"This was like a Bomb Going Off in the Environmental Community" - Labor Union's Prevailing Wage Law in California Now Threatens Environmentalists
Most people have never heard of the strange pork barrel animal that helps keep state construction costs astronomically high - othewise known as "prevailing wage law." That could be about to change. Under a recent ruling by California's Department of Industrial Relations, the environmental group Heal the Bay will now have to pay all its volunteers the prevailing wage because under amendments to the California Labor Code pushed during the Gray Davis administration, receiving governmental assistance turns construction (defined loosely) into a "public works project."
As one activist said recently:
"This was like a bomb going off in the environmental community," said Shelly Luce, director of science and policy at Heal the Bay, which was forced to halt a volunteer weed-removal project along Malibu Creek. "Our creek monitoring and restoration is 80 percent volunteer ... We were sure it meant we had to shut everything down."
So what exactly is a prevailing wage for anyway? Well, many states enacted laws during headier union times that were designed "to protect" the workers in the labor market from distortions that would be wrought through cheap government labor. To do so, many states and the federal government (the latter for its own projects) mandate that workers be paid the "prevailing market wage". However, there are several problems with this that I have listed in a separate post today, but I've summarized them below:
(1) the prevailing wage is likely and often is significantly higher than the actual market wage
(2) workers on government projects might not be as deserving of even the market wage
(3) it could increase not only the cost, but the number of governmental projects.
So the environmentalists (and many other non-profits that rely on volunteers) in California now have a few options.
First, they can try to have their projects supported by California Chartered Cities as opposed to the state government, under the guise that these cities are entitled under the state constitution to run their own "municipal affairs" and that prevailing wage law is not a "matter of statewide concern" that can trump this right to "home rule". While there is solid precedent (a dated California Supreme Court case called Pasadena holding that prevailing wage law is not a matter of statewide concern), a recent appellant level case known as Long Beach departed from it by holding the opposite. This case is now pending before the California Supreme Court.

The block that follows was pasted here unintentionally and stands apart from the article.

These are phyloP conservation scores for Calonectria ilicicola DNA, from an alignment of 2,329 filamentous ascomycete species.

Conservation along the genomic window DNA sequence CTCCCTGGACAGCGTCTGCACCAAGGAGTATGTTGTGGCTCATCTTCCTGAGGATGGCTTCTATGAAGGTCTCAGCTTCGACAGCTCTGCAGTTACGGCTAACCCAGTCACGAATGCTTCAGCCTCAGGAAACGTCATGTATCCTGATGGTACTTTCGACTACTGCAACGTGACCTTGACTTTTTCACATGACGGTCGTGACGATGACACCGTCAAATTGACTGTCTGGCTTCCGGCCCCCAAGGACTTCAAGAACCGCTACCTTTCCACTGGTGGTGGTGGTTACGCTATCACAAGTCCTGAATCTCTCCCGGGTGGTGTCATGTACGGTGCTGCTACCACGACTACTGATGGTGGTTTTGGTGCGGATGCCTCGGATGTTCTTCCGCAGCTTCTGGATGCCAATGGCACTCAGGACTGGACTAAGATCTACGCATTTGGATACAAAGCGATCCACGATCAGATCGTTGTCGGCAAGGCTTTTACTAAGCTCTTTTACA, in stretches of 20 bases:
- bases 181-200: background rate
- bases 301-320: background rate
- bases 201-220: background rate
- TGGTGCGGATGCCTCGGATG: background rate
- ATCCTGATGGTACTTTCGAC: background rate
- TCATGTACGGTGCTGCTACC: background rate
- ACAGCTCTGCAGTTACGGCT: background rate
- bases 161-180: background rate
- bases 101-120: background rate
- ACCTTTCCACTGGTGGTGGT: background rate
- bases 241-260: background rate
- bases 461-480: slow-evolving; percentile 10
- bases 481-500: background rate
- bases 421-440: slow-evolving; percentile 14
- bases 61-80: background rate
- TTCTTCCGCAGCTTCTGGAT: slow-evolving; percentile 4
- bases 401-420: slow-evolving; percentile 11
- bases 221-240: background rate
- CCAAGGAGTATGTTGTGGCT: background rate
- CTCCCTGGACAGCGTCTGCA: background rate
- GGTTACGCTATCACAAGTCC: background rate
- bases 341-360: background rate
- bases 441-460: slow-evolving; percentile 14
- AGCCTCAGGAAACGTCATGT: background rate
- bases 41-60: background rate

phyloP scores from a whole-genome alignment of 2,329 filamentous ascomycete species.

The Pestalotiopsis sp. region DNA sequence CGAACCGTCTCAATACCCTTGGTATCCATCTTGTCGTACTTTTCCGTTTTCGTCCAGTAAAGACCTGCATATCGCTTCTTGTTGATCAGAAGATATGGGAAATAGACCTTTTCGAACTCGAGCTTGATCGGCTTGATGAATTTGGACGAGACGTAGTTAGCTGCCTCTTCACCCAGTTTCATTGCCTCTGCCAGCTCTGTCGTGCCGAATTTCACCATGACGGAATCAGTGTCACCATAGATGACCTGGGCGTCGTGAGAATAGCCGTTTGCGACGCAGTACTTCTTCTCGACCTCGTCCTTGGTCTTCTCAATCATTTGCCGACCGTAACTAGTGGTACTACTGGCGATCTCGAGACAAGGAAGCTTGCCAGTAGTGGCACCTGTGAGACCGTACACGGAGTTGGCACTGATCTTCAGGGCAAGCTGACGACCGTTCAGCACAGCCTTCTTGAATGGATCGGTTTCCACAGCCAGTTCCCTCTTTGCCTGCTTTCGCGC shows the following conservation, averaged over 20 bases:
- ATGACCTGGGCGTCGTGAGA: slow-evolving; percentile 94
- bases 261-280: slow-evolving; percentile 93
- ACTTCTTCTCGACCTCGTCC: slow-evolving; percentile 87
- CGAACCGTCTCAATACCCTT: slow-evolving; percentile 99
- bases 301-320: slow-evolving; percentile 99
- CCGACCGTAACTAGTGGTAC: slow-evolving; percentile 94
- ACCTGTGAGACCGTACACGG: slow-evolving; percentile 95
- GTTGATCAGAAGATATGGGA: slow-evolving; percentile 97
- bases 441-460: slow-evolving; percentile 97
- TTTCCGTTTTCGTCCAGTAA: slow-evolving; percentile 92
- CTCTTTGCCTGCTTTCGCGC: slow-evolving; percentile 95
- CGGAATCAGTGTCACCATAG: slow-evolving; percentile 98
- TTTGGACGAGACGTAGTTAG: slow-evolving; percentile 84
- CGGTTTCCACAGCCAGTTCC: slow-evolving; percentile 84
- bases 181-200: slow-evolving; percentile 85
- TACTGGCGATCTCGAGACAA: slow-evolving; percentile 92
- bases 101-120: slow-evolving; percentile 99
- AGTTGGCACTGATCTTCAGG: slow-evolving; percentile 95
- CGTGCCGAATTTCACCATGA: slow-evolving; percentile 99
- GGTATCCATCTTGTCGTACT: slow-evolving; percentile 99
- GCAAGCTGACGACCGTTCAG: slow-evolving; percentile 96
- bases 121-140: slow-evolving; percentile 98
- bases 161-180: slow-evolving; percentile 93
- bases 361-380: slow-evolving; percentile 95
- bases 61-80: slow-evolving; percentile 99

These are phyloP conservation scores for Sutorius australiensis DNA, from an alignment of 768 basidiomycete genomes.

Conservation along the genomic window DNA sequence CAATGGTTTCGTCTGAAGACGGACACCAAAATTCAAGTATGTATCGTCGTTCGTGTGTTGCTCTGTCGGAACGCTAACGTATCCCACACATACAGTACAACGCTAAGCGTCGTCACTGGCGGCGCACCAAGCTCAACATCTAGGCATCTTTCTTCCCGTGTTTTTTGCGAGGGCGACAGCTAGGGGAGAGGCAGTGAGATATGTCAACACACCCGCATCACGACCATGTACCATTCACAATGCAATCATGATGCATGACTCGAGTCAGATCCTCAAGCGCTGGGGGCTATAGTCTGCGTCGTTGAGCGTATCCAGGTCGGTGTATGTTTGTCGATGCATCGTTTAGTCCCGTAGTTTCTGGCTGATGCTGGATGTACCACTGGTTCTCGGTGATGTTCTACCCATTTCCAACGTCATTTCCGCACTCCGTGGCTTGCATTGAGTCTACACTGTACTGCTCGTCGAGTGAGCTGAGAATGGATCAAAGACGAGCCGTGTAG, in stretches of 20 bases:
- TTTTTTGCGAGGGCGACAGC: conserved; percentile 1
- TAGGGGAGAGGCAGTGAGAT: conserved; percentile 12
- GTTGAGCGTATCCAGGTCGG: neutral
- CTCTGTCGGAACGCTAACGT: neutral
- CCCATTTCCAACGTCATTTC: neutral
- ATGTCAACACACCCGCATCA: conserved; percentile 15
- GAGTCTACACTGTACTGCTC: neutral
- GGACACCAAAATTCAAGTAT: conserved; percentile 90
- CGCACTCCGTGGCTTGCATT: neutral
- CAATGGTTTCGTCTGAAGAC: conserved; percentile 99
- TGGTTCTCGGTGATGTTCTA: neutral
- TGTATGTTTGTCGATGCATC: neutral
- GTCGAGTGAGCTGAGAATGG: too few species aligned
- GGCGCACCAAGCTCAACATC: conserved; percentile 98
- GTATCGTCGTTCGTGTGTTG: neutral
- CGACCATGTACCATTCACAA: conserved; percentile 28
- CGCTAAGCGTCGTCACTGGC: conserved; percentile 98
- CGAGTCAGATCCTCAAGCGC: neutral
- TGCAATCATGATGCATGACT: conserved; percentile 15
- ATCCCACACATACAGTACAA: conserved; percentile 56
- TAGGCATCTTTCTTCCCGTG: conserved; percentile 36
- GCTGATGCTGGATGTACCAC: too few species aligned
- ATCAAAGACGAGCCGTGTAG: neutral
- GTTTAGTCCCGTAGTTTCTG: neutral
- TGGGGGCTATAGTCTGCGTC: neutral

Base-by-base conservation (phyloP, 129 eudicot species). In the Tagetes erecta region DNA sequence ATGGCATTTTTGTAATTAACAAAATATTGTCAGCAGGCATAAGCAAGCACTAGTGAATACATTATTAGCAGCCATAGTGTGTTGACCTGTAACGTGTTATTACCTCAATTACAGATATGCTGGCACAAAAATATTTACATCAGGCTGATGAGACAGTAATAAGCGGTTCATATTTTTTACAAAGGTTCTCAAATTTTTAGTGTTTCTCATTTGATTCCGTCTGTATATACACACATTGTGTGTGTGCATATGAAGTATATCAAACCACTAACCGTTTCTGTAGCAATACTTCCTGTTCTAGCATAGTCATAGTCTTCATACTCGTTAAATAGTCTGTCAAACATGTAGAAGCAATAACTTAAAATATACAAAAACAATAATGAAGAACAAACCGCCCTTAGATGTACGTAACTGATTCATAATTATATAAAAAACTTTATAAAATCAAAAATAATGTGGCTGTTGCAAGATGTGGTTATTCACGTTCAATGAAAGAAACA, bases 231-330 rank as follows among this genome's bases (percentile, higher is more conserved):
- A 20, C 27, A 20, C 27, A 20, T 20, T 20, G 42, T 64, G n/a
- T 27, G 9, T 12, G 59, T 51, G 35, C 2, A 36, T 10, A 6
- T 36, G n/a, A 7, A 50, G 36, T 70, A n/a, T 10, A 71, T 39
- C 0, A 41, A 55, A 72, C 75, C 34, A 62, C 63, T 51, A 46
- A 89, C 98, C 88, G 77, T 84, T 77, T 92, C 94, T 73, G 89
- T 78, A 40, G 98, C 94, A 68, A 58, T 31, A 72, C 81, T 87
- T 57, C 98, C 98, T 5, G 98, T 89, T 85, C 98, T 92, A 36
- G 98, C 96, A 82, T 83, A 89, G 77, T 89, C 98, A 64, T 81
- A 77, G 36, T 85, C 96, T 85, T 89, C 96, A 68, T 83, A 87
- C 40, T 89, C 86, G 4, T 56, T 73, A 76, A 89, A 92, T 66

Second, they can refuse governmental assistance or pay their workers. Both here would be very difficult for such groups.
Third, they can try to apply for a difficult exception
Finally, they can get an exemption built into the state law exempting volunteers, which I believe the federal and quite a few state governments have. Trouble is, the labor unions aren't willing to budge, as Daniel Weintraub points out
You would think lawmakers would just repeal whatever law is blocking volunteerism, or pass a new law that explicitly allows it. That shouldn't be very difficult if everyone wants it, right? Wrong.......
The easiest fix would be the simplest: a new law that says people who want to volunteer their time can do so. And if they are getting paid, they get paid the prevailing wage.
But not in the Capitol.
Hans Hemann, an aide to Assemblywoman Loni Hancock, the Berkeley Democrat who has taken over the issue in the Legislature, says his boss so far hasn't been able to get labor leaders and environmentalists to agree on a fix.
However, there might be a glimmer of hope for environmentalists. A later dated publication claims that "regulators have stopped enforcing" pending action by the legislature.
Would it be a good thing for the legislature to act? Sure, environmentalists and other non-profits would get out of the high costs associated with this law, but many government contractors would remain stuck with it leaving taxpayers to pony up the higher costs. Leaving the law in place might be just what is needed to draw attention to the problems of prevailing wage law that I point out in the post below.